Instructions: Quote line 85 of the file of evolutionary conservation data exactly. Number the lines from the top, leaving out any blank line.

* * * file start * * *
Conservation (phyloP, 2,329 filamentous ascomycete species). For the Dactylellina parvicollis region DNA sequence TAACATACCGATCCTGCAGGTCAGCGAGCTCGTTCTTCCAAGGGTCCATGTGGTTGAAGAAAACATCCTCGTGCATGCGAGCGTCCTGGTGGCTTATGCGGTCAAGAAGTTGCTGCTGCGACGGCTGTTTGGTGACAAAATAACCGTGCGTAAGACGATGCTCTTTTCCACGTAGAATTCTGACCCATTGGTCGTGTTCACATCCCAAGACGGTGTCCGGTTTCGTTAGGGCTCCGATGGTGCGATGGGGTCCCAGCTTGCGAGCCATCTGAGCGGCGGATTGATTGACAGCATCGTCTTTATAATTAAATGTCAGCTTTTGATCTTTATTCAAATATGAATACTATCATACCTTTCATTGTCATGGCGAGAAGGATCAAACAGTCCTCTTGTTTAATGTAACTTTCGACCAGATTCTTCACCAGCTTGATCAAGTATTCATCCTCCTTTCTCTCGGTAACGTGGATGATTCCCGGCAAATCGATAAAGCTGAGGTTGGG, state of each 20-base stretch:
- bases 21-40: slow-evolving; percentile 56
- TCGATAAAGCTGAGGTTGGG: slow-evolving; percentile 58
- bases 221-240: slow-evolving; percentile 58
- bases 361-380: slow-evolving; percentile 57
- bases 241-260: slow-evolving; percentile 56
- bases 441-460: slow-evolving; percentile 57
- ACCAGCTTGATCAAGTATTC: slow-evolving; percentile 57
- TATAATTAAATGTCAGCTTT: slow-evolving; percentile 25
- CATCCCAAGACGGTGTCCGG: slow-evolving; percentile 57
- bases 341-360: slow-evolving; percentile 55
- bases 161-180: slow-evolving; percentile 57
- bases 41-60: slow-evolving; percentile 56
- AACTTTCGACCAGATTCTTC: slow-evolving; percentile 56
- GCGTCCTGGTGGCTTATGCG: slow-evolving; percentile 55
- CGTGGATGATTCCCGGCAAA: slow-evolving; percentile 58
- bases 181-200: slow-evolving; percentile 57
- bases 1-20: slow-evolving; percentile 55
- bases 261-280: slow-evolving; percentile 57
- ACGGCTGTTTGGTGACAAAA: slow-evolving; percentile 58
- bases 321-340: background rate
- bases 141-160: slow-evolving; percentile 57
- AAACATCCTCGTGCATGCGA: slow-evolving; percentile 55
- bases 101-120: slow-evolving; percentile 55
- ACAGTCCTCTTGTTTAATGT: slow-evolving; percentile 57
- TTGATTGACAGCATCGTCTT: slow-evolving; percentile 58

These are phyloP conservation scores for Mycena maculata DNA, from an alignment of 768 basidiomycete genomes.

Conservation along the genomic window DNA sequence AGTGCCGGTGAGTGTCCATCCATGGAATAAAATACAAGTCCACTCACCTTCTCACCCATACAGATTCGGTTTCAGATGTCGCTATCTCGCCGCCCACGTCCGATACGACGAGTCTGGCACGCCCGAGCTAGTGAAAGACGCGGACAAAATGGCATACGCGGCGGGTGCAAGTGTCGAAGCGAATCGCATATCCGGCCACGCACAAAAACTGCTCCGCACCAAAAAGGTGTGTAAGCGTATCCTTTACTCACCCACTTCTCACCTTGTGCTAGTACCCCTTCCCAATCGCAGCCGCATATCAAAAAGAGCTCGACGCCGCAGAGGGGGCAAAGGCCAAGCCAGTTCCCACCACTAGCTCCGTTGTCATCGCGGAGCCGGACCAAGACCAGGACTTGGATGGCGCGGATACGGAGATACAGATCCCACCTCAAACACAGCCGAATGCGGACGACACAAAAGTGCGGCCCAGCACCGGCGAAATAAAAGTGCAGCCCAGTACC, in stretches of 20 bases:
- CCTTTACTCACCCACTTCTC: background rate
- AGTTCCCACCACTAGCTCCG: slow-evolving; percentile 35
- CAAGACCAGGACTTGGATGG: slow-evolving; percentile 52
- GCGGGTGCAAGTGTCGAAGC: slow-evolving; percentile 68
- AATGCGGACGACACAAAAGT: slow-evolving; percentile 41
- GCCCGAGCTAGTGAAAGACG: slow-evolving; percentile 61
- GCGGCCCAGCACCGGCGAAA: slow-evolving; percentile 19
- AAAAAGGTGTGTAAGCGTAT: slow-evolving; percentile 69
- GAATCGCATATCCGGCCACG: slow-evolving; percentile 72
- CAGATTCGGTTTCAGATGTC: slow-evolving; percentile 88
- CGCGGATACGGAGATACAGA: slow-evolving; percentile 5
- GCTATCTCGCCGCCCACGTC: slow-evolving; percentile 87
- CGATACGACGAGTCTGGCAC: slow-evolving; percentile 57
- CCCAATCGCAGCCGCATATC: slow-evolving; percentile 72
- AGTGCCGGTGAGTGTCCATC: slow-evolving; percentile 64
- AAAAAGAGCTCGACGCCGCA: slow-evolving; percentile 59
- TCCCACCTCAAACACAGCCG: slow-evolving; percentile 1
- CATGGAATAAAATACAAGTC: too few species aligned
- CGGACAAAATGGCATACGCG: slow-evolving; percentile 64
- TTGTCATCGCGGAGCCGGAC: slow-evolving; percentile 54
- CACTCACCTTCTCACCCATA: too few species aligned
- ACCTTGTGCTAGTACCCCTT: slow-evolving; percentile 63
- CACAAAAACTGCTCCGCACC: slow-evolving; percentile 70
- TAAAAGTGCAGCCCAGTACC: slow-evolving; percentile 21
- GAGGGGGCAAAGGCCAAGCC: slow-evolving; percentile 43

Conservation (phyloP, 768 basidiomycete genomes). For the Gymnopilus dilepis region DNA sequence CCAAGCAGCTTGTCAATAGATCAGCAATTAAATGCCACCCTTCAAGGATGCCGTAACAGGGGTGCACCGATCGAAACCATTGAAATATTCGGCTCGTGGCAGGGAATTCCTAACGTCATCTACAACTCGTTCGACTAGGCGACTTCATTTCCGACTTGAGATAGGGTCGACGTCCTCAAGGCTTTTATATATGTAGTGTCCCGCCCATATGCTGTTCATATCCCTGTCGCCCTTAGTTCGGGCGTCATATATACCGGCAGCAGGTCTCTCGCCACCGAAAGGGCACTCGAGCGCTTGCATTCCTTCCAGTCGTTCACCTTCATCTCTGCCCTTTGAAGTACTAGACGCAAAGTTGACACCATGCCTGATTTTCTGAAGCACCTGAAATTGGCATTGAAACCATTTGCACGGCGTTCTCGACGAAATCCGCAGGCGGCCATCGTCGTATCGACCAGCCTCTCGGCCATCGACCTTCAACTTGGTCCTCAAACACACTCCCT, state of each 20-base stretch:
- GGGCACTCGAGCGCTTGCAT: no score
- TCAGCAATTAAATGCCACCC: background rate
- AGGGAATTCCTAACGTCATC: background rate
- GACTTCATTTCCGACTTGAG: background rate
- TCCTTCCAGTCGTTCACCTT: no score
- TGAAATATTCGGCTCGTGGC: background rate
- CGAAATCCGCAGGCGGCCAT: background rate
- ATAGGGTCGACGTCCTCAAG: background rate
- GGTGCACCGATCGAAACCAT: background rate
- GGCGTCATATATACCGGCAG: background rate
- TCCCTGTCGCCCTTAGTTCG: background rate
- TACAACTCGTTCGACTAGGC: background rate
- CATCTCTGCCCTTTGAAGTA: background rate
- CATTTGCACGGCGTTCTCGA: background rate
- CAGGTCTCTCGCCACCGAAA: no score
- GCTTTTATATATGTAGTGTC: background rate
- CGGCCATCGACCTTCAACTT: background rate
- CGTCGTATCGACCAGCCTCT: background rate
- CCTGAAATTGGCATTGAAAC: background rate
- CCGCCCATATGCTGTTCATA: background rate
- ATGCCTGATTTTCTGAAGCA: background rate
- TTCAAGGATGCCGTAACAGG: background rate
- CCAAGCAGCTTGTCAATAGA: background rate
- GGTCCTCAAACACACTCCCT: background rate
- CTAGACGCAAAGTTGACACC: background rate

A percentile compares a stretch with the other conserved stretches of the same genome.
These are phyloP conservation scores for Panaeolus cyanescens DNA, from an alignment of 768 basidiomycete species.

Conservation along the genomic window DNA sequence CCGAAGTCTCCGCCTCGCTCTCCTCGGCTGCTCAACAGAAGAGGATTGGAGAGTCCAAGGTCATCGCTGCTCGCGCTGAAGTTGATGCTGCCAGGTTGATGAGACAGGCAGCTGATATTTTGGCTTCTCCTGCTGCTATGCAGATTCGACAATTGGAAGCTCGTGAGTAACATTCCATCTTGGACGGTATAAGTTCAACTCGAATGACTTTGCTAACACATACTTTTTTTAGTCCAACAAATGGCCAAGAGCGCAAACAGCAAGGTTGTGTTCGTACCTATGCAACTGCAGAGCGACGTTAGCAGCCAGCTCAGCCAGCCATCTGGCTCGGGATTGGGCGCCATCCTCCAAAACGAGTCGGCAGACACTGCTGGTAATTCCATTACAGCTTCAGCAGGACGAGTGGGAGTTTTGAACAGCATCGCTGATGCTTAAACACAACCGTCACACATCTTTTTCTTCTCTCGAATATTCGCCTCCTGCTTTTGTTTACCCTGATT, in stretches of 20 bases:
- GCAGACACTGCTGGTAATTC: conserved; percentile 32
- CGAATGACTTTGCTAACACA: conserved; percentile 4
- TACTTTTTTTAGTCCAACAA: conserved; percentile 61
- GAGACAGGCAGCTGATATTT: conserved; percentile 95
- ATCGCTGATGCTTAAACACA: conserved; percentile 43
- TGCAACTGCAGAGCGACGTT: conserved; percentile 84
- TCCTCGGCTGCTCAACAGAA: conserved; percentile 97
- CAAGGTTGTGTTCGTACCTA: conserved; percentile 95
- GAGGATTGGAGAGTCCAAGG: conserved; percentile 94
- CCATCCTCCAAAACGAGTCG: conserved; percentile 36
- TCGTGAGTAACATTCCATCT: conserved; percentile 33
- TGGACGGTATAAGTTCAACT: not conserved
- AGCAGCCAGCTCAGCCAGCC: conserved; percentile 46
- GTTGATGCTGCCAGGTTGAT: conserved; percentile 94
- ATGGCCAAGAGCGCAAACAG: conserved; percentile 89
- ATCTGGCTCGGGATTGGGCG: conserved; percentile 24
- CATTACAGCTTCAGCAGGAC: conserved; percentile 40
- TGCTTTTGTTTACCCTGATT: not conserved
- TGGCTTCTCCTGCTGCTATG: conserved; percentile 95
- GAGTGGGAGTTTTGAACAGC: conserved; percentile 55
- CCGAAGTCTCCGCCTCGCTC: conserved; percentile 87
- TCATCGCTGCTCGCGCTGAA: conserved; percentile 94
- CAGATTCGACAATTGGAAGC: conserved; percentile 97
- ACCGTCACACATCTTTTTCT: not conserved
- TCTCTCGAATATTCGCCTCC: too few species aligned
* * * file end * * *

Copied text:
- TACTTTTTTTAGTCCAACAA: conserved; percentile 61